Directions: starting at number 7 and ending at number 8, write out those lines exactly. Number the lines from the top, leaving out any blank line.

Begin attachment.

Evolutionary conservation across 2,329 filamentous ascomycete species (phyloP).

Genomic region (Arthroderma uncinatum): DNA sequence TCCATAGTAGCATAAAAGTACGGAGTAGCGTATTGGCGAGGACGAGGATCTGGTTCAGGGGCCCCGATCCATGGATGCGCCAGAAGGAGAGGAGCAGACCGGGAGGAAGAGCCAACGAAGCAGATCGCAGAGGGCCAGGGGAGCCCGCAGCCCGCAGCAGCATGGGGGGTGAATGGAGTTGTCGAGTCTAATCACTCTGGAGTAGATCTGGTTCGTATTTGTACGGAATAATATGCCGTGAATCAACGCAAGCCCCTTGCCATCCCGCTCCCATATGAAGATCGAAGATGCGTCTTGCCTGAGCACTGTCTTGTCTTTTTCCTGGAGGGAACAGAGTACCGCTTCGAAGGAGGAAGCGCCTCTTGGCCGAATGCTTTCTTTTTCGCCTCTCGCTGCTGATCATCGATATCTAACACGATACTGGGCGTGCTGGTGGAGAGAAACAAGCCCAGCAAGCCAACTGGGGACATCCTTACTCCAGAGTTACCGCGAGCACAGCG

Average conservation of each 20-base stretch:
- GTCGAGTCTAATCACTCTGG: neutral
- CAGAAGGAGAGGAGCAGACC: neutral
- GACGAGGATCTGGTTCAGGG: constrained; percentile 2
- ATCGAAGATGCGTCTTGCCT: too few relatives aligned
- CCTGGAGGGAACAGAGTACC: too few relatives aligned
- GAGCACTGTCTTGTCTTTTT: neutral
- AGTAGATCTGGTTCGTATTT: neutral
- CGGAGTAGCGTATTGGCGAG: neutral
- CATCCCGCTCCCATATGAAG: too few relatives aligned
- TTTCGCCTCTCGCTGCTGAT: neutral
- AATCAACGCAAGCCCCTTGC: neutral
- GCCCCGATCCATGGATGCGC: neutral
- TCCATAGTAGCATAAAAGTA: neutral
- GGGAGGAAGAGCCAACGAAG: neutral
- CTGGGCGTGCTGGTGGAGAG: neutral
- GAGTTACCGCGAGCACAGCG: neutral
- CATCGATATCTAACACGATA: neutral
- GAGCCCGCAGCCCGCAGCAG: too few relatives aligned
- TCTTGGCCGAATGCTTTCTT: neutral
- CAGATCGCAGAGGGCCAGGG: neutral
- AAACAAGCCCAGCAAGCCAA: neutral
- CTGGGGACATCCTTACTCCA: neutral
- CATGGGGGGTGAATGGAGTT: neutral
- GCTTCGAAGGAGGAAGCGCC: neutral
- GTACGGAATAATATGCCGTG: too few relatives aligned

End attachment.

- ATCGAAGATGCGTCTTGCCT: too few relatives aligned
- CCTGGAGGGAACAGAGTACC: too few relatives aligned